Janet Ward Schofield

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To explore the way in which the interpretation of ambiguous social behavior can be influenced by racial stereotypes and cultural differences, 40 black and 40 white 6th-grade males were shown a variety of ambiguously aggressive behaviors performed by black and white stimulus figures. As predicted, both black and white preadolescents rated these behaviors as(More)
Research on the effects of school desegregation, once quite common in psychology and related fields, has declined considerably since the mid-1980s. Factors contributing to changes in the quantity and focus of such research since the Brown v. Board of Education (1954) decision are discussed, with an emphasis on those related to the decline of this research(More)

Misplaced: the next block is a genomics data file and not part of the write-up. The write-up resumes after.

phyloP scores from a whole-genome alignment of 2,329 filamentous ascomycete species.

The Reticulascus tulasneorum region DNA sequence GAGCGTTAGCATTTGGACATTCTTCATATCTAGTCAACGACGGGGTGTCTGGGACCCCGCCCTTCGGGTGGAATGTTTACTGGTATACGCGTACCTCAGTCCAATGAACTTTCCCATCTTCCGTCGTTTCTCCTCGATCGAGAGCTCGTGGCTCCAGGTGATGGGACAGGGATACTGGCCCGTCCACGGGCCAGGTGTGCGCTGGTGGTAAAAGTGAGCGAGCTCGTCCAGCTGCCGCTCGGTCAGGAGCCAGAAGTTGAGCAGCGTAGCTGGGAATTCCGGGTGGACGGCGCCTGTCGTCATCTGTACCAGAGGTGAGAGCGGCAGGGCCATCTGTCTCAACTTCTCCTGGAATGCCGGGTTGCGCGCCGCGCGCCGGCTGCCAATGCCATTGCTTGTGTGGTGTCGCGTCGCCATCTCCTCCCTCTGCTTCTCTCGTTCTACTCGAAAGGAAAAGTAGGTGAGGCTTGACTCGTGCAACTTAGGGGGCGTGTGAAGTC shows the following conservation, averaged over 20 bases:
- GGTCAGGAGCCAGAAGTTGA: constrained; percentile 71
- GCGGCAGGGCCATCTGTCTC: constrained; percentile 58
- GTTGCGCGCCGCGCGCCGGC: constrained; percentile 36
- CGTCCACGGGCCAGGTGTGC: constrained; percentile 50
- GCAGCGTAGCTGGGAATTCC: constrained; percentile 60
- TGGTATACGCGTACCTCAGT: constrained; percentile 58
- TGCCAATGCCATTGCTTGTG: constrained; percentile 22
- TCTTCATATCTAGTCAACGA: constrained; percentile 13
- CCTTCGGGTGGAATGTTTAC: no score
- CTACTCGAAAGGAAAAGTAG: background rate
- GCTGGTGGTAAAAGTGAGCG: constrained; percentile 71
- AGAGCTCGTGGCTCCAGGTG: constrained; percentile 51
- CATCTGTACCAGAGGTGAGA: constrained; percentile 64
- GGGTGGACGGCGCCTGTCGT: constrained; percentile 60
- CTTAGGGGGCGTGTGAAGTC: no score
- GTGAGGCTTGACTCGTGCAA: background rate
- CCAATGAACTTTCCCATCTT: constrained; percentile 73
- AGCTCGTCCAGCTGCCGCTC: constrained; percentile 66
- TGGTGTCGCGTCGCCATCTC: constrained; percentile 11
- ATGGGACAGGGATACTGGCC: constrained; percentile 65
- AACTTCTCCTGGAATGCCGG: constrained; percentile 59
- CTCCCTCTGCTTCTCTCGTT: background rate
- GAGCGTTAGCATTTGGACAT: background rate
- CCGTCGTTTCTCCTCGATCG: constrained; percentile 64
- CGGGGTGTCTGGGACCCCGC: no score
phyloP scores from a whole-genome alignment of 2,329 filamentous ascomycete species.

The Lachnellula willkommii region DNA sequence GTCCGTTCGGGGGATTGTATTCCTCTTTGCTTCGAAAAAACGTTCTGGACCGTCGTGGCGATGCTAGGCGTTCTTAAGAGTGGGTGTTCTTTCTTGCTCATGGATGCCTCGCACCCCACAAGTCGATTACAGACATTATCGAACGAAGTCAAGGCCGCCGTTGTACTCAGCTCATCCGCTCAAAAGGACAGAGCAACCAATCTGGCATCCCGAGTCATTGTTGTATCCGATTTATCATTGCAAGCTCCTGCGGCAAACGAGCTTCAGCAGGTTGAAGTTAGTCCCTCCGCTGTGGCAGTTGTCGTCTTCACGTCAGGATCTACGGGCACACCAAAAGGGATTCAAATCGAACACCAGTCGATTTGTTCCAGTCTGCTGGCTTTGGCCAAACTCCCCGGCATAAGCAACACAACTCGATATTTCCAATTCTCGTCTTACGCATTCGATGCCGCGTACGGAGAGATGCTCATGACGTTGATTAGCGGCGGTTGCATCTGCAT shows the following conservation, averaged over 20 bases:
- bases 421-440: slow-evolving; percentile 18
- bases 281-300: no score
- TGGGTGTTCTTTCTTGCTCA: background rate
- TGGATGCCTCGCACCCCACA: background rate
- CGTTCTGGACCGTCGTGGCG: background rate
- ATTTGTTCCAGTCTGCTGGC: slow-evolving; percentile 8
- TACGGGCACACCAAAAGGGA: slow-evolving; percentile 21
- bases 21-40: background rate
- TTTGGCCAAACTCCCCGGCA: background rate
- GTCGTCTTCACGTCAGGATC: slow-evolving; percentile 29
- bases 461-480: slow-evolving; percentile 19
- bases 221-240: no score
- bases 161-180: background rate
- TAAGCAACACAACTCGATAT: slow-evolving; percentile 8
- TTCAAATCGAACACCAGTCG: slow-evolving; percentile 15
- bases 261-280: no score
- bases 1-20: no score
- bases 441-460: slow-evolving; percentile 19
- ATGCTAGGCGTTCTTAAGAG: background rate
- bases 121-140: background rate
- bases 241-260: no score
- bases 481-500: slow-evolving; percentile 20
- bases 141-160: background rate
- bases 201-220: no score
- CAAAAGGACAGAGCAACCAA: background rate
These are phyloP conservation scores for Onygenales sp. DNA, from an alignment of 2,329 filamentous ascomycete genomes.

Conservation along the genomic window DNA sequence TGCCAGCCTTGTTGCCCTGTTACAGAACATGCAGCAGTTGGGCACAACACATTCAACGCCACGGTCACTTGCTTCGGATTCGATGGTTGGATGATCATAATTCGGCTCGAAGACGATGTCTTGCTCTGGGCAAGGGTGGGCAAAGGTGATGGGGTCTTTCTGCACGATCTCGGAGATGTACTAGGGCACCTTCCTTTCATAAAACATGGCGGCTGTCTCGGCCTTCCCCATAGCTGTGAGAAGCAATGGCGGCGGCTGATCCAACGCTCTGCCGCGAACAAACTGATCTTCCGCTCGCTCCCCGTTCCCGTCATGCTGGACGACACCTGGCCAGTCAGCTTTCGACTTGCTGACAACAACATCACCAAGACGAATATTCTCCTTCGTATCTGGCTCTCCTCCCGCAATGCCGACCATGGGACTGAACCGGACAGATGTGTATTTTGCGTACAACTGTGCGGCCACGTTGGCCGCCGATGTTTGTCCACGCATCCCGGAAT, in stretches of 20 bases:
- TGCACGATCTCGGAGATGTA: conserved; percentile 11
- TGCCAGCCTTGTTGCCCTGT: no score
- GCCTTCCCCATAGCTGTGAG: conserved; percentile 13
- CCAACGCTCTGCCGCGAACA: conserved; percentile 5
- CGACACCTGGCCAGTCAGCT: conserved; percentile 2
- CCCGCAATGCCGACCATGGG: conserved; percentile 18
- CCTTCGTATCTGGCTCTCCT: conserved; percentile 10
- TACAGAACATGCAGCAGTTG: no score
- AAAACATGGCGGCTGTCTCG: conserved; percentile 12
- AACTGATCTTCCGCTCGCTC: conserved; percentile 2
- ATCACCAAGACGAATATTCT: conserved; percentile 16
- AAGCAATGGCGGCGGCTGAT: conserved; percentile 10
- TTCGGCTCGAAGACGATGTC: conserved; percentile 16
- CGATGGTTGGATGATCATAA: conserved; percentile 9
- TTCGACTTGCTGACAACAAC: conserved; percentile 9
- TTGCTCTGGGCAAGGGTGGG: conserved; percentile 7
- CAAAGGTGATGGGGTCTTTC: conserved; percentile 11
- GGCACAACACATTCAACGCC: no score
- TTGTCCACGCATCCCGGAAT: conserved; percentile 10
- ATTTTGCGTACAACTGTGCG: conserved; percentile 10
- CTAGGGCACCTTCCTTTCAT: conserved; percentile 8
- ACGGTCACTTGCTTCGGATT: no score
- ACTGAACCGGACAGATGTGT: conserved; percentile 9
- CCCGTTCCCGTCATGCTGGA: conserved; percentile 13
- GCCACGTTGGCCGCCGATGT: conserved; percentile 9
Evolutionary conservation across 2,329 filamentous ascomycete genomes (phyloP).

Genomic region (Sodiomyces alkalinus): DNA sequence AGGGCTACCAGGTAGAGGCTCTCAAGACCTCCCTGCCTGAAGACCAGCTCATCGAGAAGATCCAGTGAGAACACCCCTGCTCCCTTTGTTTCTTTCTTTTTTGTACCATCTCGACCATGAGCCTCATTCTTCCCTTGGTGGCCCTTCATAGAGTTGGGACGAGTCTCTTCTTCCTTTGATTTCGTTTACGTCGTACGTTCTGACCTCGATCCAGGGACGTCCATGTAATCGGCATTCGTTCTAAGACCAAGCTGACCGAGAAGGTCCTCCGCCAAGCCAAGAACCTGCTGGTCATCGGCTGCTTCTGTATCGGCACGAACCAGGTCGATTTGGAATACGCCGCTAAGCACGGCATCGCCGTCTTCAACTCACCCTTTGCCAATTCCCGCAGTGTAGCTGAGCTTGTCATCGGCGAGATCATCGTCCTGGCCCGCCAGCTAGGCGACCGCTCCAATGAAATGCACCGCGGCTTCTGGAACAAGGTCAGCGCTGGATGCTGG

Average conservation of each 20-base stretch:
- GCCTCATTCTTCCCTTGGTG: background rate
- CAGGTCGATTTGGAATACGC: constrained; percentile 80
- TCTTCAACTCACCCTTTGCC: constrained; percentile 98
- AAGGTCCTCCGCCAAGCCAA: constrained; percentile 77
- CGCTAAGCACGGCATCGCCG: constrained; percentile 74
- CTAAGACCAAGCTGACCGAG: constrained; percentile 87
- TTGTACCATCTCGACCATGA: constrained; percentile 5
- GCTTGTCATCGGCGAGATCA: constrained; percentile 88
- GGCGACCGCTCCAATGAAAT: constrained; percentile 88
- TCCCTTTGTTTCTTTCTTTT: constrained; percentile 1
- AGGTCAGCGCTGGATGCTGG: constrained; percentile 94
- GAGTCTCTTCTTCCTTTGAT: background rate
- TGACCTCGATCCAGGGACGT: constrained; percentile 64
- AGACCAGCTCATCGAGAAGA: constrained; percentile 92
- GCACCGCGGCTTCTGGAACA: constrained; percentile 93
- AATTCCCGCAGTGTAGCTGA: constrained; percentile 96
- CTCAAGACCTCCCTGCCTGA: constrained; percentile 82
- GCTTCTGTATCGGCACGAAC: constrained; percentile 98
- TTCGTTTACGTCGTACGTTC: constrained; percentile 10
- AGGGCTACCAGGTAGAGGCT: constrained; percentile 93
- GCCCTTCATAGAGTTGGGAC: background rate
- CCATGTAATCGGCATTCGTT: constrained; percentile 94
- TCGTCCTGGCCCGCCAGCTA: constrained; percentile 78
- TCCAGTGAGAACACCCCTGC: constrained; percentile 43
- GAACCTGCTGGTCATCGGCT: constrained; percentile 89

Given that minority group members are underrepresented in the teaching, medical, and legal professions, minority group members often have White teachers, doctors, and lawyers. This is frequently the case even when students, patients, and clients would prefer service providers similar to them in racial or ethnic background. This paper identifies possible(More)
The race of the figure drawn on the Draw-A-Person Test is proposed as a measure of acceptance of racial identity. Reliability and validity of this measure were explored in a two-part study. Part 1 confirmed the hypothesis that the race of the figure drawn is related to the race of the child producing the drawing. Comparison of the figures drawn by black (n(More)
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